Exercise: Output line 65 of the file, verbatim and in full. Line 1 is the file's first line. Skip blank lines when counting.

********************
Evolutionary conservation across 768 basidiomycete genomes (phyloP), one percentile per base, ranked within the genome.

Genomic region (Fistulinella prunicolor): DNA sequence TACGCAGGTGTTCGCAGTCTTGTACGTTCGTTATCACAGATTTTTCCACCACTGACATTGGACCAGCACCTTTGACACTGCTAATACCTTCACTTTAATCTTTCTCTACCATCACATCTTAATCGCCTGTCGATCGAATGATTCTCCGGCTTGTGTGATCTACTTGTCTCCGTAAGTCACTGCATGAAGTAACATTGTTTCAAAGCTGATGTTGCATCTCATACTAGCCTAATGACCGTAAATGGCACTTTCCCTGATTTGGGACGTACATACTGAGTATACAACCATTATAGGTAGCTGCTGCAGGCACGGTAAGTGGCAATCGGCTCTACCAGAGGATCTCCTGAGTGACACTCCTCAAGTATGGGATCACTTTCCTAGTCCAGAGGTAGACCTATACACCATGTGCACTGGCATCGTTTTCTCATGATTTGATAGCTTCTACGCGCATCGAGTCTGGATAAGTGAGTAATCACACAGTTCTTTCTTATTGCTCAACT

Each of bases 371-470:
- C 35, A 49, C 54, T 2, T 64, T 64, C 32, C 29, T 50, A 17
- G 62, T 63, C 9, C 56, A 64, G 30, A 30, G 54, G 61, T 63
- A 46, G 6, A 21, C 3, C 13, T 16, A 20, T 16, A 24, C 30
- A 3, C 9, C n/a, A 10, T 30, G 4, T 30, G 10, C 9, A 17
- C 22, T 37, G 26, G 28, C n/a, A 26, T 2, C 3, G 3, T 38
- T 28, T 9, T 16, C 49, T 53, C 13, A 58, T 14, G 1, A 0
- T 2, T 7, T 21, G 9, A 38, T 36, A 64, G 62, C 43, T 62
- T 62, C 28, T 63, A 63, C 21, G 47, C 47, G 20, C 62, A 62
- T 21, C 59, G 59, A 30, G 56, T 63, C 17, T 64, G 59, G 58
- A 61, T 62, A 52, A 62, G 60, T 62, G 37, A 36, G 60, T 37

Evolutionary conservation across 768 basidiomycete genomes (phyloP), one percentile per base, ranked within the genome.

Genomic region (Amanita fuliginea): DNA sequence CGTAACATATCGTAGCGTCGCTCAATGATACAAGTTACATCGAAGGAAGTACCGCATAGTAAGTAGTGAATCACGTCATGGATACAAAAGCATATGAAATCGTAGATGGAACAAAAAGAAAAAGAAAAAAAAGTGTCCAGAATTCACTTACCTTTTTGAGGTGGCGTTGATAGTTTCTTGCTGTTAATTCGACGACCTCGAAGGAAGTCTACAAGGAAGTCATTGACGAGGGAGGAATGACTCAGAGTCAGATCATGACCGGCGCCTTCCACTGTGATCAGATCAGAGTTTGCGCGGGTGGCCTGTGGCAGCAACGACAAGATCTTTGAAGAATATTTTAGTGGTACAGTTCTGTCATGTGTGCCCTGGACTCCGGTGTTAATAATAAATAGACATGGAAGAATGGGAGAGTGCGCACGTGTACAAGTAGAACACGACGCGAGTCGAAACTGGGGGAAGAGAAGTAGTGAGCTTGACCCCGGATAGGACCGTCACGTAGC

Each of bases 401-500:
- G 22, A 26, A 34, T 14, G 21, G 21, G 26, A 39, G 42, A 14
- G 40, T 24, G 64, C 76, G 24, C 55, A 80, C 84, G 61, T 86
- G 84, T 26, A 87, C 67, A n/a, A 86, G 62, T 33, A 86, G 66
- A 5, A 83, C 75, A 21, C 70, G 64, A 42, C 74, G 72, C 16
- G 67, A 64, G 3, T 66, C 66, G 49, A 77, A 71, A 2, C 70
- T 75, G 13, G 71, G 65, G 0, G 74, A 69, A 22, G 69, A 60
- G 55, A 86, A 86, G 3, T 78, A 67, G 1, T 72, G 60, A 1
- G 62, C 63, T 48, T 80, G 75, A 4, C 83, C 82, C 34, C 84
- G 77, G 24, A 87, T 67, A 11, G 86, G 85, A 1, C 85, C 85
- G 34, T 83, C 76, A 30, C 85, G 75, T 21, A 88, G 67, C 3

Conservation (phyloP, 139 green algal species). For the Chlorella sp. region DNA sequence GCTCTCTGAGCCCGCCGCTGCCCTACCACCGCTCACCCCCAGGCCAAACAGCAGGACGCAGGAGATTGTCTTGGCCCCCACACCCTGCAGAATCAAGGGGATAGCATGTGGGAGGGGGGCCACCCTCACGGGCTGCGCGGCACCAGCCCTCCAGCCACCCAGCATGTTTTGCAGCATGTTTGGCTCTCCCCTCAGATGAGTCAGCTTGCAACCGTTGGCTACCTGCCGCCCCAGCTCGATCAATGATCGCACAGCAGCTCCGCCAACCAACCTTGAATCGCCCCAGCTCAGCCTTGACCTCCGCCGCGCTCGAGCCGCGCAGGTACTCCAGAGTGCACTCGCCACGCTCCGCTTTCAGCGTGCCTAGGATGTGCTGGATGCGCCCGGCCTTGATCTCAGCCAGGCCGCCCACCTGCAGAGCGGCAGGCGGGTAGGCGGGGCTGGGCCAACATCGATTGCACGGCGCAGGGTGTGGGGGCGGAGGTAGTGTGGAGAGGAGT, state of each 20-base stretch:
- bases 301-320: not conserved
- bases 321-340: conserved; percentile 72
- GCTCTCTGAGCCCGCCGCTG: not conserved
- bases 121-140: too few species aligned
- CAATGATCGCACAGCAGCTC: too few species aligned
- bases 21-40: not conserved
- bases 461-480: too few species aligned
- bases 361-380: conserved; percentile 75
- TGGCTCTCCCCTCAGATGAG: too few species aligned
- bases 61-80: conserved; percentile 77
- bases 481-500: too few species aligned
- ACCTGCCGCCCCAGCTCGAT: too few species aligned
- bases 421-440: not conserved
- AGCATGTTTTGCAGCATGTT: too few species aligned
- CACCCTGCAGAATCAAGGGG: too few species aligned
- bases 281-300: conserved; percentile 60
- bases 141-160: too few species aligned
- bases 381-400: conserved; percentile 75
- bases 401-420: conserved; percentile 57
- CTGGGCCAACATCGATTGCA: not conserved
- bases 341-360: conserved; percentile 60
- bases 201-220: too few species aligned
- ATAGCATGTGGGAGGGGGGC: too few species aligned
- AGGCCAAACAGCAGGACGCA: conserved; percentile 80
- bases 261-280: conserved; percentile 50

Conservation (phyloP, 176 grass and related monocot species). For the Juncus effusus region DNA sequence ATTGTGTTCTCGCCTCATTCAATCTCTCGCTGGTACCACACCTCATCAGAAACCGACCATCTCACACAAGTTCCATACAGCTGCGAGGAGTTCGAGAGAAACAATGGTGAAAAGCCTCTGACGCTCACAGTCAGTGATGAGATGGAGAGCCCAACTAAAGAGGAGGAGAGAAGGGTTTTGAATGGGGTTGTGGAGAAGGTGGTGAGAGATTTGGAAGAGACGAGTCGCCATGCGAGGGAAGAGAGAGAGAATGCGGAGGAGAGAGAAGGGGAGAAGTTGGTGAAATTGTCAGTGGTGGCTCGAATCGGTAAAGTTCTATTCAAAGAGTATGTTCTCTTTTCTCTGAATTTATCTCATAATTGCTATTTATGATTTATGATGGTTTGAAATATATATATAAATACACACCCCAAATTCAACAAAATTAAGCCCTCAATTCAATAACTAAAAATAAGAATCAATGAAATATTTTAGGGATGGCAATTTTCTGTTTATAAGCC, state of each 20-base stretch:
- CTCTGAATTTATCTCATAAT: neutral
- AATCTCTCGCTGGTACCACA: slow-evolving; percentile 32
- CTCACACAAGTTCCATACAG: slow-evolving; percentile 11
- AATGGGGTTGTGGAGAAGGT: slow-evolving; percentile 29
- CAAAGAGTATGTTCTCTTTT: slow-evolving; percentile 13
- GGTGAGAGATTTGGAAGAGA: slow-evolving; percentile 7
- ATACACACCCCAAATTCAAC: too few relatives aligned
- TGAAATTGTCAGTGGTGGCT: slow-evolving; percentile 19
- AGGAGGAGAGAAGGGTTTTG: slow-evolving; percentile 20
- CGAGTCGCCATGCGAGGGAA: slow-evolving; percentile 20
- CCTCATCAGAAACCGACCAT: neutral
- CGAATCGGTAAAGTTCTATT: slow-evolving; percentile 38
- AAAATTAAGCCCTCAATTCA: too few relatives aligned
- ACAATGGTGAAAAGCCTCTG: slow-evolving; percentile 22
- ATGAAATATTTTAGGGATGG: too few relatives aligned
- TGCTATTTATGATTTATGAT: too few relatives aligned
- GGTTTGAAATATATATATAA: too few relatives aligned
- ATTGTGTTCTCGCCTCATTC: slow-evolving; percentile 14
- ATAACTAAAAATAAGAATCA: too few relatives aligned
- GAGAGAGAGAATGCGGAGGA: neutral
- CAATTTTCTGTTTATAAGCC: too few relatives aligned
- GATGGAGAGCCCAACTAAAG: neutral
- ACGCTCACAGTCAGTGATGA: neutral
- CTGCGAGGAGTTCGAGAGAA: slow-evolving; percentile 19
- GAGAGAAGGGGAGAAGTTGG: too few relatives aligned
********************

- CGAATCGGTAAAGTTCTATT: slow-evolving; percentile 38